Klassen: Feeder cattle market drawing attention

Compared to last week, Western Canadian yearling prices were $2 to $4 higher while calf markets traded $2 to $4 on either side of unchanged. U.S. prices were also up $2 to $4 which lent support to Canadian domestic values. Volumes remain thin across the prairies; many producers are busy with silage operations and pasture conditions are in excellent condition so selling interest is non-existent. However, the lack of selling gives prices breathing room to move higher.  The yearling market tends to experience a seasonal bounce in late July or early August and this year is no exception. The firmer tone appeared to garner attention. Order buyers were fielding many calls last week with feedlot operators strategizing on their purchase program. The October feeder cattle futures are trading at the highest levels since late-February. Ideas that feeder cattle will trade below year-ago levels have evaporated, especially with the year-over-year decline in the U.S. calf crop.  The negative margins in the feedlot sector on unhedged cattle do not appear to be influencing feeder values.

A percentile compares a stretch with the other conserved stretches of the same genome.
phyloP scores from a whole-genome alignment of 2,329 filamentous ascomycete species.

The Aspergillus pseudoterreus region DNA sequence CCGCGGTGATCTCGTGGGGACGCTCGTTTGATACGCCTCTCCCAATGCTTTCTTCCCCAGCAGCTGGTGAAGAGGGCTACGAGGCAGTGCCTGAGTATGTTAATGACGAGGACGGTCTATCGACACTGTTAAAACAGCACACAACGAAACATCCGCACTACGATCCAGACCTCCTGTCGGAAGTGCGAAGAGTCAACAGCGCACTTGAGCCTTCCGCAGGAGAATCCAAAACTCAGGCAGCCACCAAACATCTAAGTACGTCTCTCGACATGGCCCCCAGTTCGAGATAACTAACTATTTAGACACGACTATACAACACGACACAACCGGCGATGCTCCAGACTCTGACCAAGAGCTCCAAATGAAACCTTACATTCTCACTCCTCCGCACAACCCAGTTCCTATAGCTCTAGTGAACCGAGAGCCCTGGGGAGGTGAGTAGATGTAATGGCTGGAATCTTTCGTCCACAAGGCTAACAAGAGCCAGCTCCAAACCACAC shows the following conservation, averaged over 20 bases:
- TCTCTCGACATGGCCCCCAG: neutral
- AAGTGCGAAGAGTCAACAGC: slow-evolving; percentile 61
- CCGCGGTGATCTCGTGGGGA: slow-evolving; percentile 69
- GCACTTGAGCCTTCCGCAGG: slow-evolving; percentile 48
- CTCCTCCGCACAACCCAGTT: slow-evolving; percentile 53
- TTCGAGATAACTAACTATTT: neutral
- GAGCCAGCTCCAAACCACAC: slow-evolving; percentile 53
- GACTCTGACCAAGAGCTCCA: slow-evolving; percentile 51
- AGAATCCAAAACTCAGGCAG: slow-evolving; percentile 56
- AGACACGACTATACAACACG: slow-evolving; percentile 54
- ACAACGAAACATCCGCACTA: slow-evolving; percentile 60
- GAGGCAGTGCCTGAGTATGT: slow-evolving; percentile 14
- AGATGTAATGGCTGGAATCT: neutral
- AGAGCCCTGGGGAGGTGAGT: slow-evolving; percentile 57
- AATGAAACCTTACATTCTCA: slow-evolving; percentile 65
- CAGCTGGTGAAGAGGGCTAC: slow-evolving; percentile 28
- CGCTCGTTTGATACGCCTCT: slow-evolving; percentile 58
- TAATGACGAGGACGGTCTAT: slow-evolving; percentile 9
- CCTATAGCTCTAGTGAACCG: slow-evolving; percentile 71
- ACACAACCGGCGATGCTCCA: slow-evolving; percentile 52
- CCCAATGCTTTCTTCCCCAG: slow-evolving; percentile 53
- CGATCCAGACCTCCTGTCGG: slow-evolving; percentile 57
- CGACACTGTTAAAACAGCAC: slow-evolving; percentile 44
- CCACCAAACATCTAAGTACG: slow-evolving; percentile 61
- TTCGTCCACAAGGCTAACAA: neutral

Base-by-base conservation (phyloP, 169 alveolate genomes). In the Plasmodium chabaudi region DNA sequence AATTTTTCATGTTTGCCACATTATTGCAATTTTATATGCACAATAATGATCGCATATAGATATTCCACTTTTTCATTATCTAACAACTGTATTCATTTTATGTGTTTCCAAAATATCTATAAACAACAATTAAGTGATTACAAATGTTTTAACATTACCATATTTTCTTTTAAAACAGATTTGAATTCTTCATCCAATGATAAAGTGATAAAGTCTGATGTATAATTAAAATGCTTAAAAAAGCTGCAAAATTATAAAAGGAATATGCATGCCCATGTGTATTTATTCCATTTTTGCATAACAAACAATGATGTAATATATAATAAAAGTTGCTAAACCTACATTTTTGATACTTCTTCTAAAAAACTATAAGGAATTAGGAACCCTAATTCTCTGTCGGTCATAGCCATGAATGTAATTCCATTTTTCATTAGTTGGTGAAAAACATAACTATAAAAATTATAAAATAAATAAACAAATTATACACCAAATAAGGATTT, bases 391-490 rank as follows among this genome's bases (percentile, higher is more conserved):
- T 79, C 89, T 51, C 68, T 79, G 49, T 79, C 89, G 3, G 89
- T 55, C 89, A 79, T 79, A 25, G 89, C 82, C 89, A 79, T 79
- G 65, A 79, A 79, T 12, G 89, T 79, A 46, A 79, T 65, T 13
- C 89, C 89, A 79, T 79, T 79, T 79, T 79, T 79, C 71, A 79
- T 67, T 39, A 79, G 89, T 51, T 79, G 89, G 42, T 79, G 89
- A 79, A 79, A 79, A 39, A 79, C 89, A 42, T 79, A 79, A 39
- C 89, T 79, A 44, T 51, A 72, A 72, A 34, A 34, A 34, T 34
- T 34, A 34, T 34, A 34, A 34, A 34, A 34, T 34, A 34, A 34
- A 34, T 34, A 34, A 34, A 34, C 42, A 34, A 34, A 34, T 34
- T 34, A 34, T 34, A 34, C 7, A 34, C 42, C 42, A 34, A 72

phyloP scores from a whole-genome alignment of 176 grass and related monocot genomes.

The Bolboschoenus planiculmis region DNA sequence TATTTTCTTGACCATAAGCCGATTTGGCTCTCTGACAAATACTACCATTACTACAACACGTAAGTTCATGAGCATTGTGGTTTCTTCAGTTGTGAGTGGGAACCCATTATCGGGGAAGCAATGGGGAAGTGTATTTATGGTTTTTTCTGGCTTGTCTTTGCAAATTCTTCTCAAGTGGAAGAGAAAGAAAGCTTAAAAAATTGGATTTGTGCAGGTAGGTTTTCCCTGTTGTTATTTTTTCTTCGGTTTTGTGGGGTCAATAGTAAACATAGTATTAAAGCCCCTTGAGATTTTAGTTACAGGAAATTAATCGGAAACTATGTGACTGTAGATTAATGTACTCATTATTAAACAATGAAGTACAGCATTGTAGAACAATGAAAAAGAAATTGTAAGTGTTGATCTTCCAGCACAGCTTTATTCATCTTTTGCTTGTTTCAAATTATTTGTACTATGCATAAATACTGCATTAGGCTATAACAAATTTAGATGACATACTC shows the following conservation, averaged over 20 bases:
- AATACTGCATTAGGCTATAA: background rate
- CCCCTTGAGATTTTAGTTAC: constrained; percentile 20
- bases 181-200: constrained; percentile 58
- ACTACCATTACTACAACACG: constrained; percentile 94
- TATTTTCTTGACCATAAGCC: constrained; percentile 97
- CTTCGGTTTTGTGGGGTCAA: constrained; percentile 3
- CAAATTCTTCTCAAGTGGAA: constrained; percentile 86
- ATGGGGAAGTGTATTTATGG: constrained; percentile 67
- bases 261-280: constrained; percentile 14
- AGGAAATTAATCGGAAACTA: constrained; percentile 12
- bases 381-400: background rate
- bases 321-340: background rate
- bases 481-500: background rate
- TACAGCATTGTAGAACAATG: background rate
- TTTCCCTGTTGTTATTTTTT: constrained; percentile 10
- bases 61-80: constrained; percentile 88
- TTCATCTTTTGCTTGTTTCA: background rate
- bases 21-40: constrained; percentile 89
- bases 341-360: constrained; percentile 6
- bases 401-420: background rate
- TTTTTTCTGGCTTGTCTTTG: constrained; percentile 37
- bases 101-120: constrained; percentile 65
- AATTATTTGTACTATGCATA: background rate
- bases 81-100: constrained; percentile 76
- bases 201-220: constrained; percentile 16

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In Central Alberta, medium to larger frame black mixed steers with lower flesh levels weighing just over 950 pounds were quoted at $177 while similar quality 840-pound steers were valued at $192. Medium frame red heifers averaging 825 pounds were reported at $170 in East Central Alberta.  Saskatchewan yearlings traded $3 to $5 below average prices in Alberta while there were no quotes in Manitoba.  In Southern Alberta, a small group of mixed steers weighing 830 pounds were reported at $193.

Demand for calves has been strong all spring and aggressive buying interest continues characterize the market. In Central Alberta , a small group of mixed steers weighing 600 pounds were quoted at $225 and mixed heifers weighing 570 pounds were valued at $185. In Southern Alberta, larger frame Simmental blended heifers averaging 665 pounds were quoted at $194.  In Southeastern Alberta, mixed steers weighing just over 500 pounds were quoted at $230.

The 2020 U.S. calf crop was estimated at 35.8 million head, down from the 2019 calf crop of 36.059 million head. Trade estimates also have a year-over-year decline for the Canadian calf crop. The lower supply situation is supportive for the market this fall.

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Jerry Klassen

Jerry Klassen is manager of the Canadian office for Swiss-based grain trader GAP SA Grains and Products Ltd. and also president and founder of Resilient Capital, a specialist in commodity futures trading and commodity market analysis. He can be reached at (204) 504-8339 or visit his website at www.resilcapital.com.

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